Data Structures and Algorithms in JavaScript

# Time Complexity for Merge Sort

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The "Time Complexity for Merge Sort" Lesson is part of the full, Data Structures and Algorithms in JavaScript course featured in this preview video. Here's what you'd learn in this lesson:

## While looking at the pseudocode for the Merge Sort algorithm, Bianca breaks down each operation and calculates the time complexity. She also spends a few minutes looking at the full code solution for the Merge Sort algorithm to explain the recursive calls to the mergeSort() method.

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Transcript from the "Time Complexity for Merge Sort" Lesson

[00:00:00]
>> Bianca: Here is our analysis. We're just analyzing our pseudocode here. So all of this initializing and base cases, etc, that's gonna be constant. This kind of stuff really depends on the implementation. We don't really care. It can be a little more expensive, but it's not super important. The things that we wanna really take a look at is the merge left and right.

[00:00:25] So this is our n/2 operation. Whenever we're cutting something in half your mind should be like only got algorithmic. But then you're gonna pause because we have this thing called n*logn. Remember I was like, I'll tell you about n*logn. So merge sort is in log in because, yeah, we're cutting in half, cutting in half, but then we're merging it together.

[00:00:49] And remember we're talking about the time complexity of the merge being linear. So that's the N part and then the log in is the cutting in half part. And so we [SOUND] put it together and it's n*logn.
>> Bianca: Cool, are we good? So it would just be log in if we just cut it half, cut in half like the phone book, where we just rip it in half and we throw it away, rip it in half and throw it away.

[00:01:16] So we're ripping it in half and then we're like, my God, I need to stitch it back together. So that part that we could be saving us some time, we're like putting it back together. And so that's the N. Cool.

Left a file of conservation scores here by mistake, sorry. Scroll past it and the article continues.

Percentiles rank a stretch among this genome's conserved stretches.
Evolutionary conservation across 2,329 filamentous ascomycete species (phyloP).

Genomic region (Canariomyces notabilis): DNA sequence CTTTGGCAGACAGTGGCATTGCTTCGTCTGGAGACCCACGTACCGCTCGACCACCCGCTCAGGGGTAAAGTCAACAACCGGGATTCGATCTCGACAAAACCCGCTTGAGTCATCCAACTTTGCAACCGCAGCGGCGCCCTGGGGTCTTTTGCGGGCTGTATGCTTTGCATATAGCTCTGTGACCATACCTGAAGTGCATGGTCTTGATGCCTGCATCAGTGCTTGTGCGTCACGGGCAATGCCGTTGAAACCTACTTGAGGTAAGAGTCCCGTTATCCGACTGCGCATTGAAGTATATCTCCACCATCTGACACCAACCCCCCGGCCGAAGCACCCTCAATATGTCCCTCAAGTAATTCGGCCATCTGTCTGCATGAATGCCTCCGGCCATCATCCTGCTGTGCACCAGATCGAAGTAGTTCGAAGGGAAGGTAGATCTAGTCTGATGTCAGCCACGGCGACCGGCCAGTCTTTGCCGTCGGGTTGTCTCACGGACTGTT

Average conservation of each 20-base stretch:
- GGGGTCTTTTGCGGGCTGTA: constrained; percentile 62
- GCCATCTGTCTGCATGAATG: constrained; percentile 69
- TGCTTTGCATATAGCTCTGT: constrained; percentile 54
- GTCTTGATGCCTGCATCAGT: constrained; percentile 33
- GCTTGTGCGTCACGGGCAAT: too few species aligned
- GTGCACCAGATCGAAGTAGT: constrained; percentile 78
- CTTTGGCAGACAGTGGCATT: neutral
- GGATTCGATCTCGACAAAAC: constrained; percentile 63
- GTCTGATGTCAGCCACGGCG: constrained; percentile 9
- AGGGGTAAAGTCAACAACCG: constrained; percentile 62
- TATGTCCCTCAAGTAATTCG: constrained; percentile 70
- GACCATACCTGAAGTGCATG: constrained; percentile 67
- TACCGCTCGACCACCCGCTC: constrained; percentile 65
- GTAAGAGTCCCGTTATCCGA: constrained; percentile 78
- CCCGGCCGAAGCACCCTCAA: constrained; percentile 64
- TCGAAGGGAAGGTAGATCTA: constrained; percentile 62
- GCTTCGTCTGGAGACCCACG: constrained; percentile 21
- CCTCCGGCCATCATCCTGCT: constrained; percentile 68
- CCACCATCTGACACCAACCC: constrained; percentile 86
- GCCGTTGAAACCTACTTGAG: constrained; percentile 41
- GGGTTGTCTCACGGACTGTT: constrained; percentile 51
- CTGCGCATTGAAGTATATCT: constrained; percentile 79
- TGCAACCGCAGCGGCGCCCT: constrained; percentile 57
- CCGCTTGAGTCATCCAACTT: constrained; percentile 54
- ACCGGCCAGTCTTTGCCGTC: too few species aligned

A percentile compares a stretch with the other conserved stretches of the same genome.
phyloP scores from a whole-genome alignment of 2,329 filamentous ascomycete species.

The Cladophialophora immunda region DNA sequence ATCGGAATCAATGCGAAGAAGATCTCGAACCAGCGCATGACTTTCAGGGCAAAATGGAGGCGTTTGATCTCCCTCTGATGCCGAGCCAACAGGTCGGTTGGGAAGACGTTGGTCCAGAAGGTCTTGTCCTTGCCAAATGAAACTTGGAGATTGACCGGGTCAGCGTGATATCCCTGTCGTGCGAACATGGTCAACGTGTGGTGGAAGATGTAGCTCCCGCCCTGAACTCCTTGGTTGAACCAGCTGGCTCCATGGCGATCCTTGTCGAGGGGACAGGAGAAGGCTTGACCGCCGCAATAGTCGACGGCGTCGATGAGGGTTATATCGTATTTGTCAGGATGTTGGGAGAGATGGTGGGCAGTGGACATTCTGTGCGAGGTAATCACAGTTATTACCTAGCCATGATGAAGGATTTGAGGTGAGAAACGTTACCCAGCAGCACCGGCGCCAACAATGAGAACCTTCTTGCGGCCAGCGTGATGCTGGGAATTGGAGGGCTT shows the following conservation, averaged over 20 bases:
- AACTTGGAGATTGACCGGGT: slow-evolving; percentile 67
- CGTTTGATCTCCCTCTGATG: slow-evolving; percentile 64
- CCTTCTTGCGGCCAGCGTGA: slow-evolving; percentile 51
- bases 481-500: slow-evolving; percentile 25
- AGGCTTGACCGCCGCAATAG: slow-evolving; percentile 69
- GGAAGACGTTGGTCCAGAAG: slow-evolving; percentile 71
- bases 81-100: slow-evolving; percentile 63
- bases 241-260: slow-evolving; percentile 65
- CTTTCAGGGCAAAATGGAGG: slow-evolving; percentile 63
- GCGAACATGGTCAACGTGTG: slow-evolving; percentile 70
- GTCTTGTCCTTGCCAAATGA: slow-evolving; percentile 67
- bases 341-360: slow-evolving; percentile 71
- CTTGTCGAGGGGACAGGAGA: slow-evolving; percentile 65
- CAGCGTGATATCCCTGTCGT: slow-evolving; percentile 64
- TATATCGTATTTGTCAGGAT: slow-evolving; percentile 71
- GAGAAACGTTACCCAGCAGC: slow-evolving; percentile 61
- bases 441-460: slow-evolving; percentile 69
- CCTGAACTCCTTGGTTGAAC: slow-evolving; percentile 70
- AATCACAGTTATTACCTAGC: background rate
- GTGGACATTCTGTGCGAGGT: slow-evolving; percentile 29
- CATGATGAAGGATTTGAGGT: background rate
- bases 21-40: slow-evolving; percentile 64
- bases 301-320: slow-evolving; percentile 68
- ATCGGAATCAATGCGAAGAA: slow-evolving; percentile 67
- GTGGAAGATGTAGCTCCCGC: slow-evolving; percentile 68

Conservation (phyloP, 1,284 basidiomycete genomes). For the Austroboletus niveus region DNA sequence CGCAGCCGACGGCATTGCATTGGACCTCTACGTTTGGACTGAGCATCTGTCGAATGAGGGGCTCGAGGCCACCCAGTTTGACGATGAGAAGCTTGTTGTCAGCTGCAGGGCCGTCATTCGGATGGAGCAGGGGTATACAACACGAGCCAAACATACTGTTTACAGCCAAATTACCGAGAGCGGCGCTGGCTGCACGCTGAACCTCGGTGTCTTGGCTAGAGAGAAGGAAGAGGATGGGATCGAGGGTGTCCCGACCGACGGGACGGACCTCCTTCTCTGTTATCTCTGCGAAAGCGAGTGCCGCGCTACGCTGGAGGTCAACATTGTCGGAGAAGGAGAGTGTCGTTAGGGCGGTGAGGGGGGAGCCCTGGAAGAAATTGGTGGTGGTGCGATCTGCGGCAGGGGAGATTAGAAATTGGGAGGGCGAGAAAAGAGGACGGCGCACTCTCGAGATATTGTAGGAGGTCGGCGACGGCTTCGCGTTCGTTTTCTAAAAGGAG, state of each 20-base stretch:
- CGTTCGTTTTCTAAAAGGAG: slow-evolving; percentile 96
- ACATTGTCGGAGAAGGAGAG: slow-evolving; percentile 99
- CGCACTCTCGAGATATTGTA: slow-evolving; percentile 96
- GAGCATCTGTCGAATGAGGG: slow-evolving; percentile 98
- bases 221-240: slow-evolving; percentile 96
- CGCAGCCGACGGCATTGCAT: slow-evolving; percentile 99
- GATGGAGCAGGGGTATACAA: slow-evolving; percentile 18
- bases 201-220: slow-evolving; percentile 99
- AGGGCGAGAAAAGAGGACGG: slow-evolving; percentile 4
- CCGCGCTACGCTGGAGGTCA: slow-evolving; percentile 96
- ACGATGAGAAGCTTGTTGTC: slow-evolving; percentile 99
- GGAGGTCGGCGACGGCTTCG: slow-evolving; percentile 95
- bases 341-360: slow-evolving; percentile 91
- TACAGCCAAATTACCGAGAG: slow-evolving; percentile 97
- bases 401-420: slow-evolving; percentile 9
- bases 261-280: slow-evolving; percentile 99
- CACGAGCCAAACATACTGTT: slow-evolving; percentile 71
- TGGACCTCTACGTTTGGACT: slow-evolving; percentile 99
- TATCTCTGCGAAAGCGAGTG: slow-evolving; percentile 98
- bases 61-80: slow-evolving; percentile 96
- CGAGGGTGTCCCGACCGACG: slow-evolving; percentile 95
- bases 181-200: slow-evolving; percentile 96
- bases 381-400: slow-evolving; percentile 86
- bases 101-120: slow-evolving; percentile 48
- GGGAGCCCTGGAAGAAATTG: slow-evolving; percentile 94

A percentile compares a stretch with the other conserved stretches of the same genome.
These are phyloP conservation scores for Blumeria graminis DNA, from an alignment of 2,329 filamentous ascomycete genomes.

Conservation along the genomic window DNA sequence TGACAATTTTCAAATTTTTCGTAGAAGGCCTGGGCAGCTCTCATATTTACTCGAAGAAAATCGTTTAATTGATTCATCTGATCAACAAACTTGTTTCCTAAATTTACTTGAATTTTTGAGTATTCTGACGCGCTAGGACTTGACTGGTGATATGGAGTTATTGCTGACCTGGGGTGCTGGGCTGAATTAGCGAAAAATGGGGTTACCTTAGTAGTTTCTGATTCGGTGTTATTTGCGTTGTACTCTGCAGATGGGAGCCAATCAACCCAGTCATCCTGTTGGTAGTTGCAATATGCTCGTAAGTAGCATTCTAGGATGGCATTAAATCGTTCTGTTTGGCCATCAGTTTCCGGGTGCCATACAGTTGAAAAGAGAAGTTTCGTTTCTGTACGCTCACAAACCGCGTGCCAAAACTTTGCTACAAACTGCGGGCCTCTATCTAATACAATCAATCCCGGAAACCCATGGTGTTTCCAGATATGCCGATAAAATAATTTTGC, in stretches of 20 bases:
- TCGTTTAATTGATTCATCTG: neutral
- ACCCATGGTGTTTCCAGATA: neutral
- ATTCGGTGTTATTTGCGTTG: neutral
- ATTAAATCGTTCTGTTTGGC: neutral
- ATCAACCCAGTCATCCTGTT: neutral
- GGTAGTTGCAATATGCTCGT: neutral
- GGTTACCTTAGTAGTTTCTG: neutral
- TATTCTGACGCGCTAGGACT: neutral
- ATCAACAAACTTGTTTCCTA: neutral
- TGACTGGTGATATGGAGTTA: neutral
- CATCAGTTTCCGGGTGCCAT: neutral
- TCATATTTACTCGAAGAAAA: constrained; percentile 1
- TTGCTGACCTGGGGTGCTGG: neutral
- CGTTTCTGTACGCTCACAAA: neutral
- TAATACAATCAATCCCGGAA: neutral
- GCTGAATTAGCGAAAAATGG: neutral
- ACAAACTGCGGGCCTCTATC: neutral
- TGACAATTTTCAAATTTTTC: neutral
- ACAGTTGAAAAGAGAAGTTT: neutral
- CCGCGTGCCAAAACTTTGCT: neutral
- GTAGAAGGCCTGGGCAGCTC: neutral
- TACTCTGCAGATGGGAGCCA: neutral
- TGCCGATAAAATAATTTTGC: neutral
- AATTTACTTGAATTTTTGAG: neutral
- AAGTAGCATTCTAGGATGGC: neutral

>> Speaker 2: Do we need to check whether they are even or odd?

[00:01:34] Like when you divide that by two?
>> Bianca: Yeah. Yea, yeah, so you're going to have to come up with whether, where you're gonna cut it, do some sort of rounding up. You know, math.max, or math.min, depending on how you wanna do it. Yeah?
>> Speaker 2: So why, with the other ones even when we combined methods you just took the worst case scenario.

[00:01:59] So why wouldn't we just call this one a.
>> Bianca: Yeah that's a good question, so the question is so before we just kind of said [SOUND] we'll just axe it, and this one we combine it. And that's because it's really let's see, that's a great question. So it really has to do with, how do I explain this like that.

[00:02:22]
>> Speaker 2: Is it because it's recursive?
>> Bianca: No.
>> Speaker 2: No?
>> Bianca: Maybe I don't have an answer to that question exactly. Yeah, does anyone know?
>> Bianca: Not even our math people know?
>> Bianca: Yeah.
>> Speaker 2: What's the question again?
>> Bianca: The question is why do we say this is n*logn and not just login when before we were just, we just chopped things off, why don't we just chop off n when we chop off-

[00:03:04]
>> Speaker 2: Well n*logn is, it's a constant multiple of n, right. So if you say, on, that could mean n or 2n or 5n or 100n, but the log n, logarithm grows very slowly but it grows to infinity.
>> Bianca: Mm-hm.
>> Bianca: Yeah, it's a math thing.
>> Speaker 3: Okay that makes sense, that makes sense.

[00:03:32]
>> Speaker 2: Yeah and there's been multiplying and adding that if you said n + login, of course, the login would be smaller and you could drop it. But it's because login is going to infinity you can't just throw it away.
>> Bianca: Yeah and it could have something to do with this equation.

[00:03:50]
>> Bianca: But, I can't be 100% sure, I'm not claiming to be a mathy person. But what I could tell you- Well, login is the number of times your splitting, right?
>> Speaker 2: The number of times you'll recurse.
>> Bianca: Mm-hm, mm-hm. And in is the merge, yeah. I can tell you that much for sure.

[00:04:07] The specifics in the math, totally over my head.
>> Speaker 2: That means when we split, the number of the splits most of it times our most, for instance here you have. Yeah [INAUDIBLE] when you do split, it is just almost three times like that. Log in comes from that [INAUDIBLE] Yeah, yeah, yeah.

[00:04:38]